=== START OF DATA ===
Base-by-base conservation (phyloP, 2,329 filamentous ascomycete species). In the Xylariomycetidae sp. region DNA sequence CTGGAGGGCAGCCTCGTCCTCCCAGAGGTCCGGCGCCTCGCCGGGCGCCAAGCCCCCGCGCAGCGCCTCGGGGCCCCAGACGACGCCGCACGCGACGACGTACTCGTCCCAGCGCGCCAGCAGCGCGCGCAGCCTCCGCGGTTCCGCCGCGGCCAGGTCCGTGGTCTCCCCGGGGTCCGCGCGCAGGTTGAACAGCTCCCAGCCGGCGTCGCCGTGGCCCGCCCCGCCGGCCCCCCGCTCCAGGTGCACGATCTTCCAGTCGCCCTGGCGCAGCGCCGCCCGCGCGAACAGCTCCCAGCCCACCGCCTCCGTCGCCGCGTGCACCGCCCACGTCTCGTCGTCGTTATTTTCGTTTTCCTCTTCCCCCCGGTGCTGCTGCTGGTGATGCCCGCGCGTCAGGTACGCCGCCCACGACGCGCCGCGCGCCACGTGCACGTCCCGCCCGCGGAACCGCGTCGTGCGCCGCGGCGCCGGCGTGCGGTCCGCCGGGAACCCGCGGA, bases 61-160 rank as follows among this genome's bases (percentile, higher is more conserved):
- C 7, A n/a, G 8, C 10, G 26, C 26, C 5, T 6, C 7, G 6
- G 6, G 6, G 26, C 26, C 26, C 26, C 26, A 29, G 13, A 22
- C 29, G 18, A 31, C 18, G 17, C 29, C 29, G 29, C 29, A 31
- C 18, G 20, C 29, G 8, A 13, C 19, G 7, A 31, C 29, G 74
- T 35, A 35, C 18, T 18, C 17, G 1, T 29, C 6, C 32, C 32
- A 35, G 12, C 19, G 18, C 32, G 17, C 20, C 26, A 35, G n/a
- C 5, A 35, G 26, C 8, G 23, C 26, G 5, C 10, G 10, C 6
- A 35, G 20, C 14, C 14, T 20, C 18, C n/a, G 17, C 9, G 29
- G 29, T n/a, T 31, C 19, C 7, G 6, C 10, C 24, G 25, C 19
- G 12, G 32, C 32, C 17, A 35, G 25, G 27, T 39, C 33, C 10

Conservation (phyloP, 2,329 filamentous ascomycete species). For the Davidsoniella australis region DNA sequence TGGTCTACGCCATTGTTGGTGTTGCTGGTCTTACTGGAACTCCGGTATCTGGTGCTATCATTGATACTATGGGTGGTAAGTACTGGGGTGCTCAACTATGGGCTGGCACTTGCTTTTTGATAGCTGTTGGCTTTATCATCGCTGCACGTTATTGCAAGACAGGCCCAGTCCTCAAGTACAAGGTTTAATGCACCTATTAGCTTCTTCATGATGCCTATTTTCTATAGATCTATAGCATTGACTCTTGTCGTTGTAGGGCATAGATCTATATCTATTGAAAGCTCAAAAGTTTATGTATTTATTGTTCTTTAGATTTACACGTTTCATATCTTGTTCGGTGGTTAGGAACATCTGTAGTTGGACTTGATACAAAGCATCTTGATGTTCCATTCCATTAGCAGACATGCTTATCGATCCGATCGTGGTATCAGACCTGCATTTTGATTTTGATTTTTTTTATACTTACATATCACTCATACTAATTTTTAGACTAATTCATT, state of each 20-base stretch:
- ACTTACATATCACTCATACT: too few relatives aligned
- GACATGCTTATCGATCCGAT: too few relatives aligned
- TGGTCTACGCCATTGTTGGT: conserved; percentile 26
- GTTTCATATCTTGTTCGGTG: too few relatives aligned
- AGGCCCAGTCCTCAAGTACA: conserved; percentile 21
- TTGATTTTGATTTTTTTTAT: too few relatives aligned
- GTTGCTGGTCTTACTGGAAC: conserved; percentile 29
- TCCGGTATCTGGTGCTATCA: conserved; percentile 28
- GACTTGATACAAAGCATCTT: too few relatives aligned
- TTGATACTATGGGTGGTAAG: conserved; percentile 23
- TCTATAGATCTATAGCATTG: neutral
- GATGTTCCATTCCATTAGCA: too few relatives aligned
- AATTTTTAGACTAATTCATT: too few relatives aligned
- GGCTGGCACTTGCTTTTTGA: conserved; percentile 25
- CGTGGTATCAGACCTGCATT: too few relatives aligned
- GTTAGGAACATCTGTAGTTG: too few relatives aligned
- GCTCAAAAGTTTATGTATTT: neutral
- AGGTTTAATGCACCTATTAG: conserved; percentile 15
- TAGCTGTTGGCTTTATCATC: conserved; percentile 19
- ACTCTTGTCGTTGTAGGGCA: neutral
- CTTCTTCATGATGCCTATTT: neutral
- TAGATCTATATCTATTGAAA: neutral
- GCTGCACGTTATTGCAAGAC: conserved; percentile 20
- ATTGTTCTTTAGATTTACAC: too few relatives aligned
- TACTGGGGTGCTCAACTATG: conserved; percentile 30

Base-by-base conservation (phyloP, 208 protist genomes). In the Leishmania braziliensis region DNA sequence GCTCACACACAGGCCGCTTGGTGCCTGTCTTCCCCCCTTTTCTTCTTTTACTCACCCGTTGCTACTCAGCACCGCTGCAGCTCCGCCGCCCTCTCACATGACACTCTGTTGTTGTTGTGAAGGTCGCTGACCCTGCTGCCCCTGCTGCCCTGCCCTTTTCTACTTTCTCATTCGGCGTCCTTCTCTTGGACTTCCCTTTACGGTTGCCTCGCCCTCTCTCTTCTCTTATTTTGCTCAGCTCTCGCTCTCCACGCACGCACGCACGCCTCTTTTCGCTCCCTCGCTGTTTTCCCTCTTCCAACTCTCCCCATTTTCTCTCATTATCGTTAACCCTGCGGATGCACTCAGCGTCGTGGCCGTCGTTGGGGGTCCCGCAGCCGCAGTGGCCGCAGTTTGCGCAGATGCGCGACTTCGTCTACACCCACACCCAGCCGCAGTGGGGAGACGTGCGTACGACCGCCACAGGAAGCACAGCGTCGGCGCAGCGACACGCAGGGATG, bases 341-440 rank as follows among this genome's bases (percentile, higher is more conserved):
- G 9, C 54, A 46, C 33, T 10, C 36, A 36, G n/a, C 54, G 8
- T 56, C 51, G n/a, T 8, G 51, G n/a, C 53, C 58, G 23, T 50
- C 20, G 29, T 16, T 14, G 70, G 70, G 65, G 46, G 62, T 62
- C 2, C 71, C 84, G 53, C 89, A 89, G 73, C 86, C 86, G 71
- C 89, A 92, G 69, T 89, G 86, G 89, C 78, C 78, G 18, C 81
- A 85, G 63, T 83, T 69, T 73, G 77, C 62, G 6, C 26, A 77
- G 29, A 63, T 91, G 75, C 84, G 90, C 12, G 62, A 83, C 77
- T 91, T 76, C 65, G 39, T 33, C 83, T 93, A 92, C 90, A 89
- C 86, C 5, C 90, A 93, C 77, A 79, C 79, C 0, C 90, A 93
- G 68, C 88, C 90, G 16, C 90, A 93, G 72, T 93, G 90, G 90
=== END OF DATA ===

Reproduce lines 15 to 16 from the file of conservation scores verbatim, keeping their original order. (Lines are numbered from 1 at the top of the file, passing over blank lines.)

- TGGTCTACGCCATTGTTGGT: conserved; percentile 26
- GTTTCATATCTTGTTCGGTG: too few relatives aligned